Posted in NEWS on March 15, 2014

By Adam Styborski

Stybs has played Magic the world over, writing and drafting as part of the event coverage team and slinging Commander everywhere his decks will fit.

As a quick reminder, if you haven't checked out the first sample Born of the Gods Sealed pool yet take a quick thirty minutes and build your deck.

When you're ready, check out what 11th-ranked Alexander Hayne did with the first sample Sealed pool and compare it to our featured pro here, Conley Woods.

Woods, like Hayne, started starting a Sealed pool the same way: "I'd normally take out all the unplayables first," Woods said. "A lot of them here are white. Unplayable doesn't mean it's truly unplayable, just that 9 times out of 10 you don't want it in your deck."

Conley Woods


So did anything stand out to Woods? "This pool is good," Woods said. "Mnemonic Wall is great with Fated Infatuation. Red's got Stormbreath Dragon, enough of a reason to play it. Temple of Malice might be helpful. Steam Augury is not my favorite card but it's playable. I'm going to start with red because it looks the deepest."


Woods started with the strongest color at first glance.


"Akroan Conscriptor is really good," Woods said, before fanning over the pile of creatures that cast two mana. "Generally you want to play your two-drops. There's aren't a lot of them, so they're all playable. I'd even play a Mindreaver," a rare, blue 2/1 that cost {oU}{oU}. "It's that's important."


What color do you look at next? "I would say blue's best two cards are Master of Waves and Fated Infatuation," Woods said. "But there's not enough blue to play them. No Griptide. No Voyage's End. So if blue's out I'd look at the double Oreskos Sun Guide," Woods said, laying out white cards. "Akroan Phalanx is really strong in red-white."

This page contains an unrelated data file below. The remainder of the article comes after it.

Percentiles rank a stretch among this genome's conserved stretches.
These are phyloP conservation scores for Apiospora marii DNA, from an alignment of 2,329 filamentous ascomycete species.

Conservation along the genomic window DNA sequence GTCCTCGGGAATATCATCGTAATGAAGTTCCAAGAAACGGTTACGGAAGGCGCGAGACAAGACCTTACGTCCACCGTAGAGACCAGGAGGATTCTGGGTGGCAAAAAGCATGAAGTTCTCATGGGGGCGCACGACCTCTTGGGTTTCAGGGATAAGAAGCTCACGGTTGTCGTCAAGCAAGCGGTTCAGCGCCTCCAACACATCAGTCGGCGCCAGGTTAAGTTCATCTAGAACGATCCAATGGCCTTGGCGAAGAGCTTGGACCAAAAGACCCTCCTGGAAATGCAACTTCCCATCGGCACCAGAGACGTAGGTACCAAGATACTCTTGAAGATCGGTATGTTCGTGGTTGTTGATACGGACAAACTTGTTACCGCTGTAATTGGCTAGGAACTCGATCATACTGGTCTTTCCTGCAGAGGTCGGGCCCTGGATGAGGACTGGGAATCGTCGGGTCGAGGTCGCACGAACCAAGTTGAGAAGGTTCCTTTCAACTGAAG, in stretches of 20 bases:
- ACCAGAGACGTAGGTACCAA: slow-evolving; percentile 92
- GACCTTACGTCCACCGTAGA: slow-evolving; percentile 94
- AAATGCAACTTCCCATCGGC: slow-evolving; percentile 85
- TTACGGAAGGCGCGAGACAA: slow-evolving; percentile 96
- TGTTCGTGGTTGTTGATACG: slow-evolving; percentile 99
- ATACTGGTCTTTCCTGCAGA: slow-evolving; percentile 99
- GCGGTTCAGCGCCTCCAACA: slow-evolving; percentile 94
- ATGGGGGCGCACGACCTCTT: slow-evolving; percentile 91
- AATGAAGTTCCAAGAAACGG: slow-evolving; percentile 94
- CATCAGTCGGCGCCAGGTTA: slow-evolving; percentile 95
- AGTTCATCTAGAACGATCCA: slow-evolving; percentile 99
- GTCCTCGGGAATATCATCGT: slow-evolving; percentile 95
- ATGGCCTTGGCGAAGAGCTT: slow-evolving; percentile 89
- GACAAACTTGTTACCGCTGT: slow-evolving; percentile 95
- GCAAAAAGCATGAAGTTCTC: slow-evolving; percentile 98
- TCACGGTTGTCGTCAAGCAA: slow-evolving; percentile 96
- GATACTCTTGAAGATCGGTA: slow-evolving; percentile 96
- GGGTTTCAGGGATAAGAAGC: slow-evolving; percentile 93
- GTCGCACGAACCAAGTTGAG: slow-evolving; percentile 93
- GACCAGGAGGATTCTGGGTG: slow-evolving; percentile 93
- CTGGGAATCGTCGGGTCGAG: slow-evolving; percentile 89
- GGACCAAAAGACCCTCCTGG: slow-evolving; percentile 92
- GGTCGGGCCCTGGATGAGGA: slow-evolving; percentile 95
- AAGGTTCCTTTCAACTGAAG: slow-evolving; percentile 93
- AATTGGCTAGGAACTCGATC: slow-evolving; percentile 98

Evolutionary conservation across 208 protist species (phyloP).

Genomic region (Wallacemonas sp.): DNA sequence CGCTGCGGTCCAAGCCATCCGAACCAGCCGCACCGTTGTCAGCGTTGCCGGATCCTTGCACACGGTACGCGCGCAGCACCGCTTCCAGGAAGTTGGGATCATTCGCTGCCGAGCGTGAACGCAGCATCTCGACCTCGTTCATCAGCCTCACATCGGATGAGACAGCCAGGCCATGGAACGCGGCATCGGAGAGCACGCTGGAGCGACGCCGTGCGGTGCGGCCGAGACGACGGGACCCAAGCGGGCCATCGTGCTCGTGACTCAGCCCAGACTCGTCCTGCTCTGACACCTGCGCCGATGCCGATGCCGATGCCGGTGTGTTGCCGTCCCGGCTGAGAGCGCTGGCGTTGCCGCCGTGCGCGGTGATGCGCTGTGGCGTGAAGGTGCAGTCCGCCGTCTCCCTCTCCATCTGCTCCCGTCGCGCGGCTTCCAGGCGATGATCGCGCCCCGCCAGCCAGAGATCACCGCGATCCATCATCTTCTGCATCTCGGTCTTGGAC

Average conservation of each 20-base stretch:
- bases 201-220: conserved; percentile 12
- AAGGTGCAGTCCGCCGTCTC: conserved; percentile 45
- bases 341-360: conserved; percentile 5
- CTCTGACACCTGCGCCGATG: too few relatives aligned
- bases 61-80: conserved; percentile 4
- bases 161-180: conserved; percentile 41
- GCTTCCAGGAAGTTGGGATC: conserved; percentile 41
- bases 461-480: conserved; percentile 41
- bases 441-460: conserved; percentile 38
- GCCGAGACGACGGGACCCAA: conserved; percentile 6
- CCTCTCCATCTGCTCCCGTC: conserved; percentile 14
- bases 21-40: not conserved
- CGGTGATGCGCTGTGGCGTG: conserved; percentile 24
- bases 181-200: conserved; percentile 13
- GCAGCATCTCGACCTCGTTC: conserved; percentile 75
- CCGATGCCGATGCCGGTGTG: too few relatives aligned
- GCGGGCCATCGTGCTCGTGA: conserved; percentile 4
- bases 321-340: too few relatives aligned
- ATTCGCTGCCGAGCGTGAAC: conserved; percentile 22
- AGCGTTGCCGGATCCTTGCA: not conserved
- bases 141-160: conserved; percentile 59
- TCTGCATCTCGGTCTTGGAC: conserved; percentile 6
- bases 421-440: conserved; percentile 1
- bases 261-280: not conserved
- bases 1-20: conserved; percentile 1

Woods looked pleased when he laid out the aggressive red-white options.


"I would play this Temple of Malice even through there's nothing worth splashing in black. I'd play just the Temple for the scry," Woods said. "There's 29 cards here, so in terms of cuts I'd start with Excoriate and Two-Headed Cerberus. Cerberus the worst three-drop because I don't have a ton of stuff to do with him; The next worst is Laganna-Band Elder."


Why not cut a more expensive second Rage of Purphoros before the second Excoriate? "Excoriate goes because I have a decent amount of removal, and you're generally expecting their guys to be on the defense," Woods said. "Rage of Purphoros can play when they're both on the offense and defense."

What else can go? "Next is Rise to the Challenge since I don't have that much heroic to trigger, and I already have other things to do it," Woods explained. "To get down to 23 cards I think the last one to go is the second Rage of Purphoros – I don't want to cut any more of the heroic enables."

Woods kept these cards as he cut them away. "You'll need these from your sideboard depending on what you play against.


"This deck will put so much pressure on opponents it will turn combat tricks into removal, so the extra Rage isn't necessary. I wouldn't play the Akroan Crusader since there isn't enough to target it with otherwise."


Woods has a straightforward method for looking at how many of each basic land to add to the deck.


How do you find the right mix of mana sources for a deck? "I always lay out singe and double mana costs since that's what matters," Woods said. "I'd run a little extra red for Dragon Mantle, Satyr Nyx-Smith, and Akroan Phalanx – all those want extra red mana, and Archetype of Courage doesn't have to come down on turn three to be good."


Do you like where we ended up? "I'd take this over most other decks in the format," Woods admitted. "The deck is like a 7 or 8 out of 10. This pool is tough because all of the colors have reasons to play them, I'd just say the red-white just has the most cohesive game plan."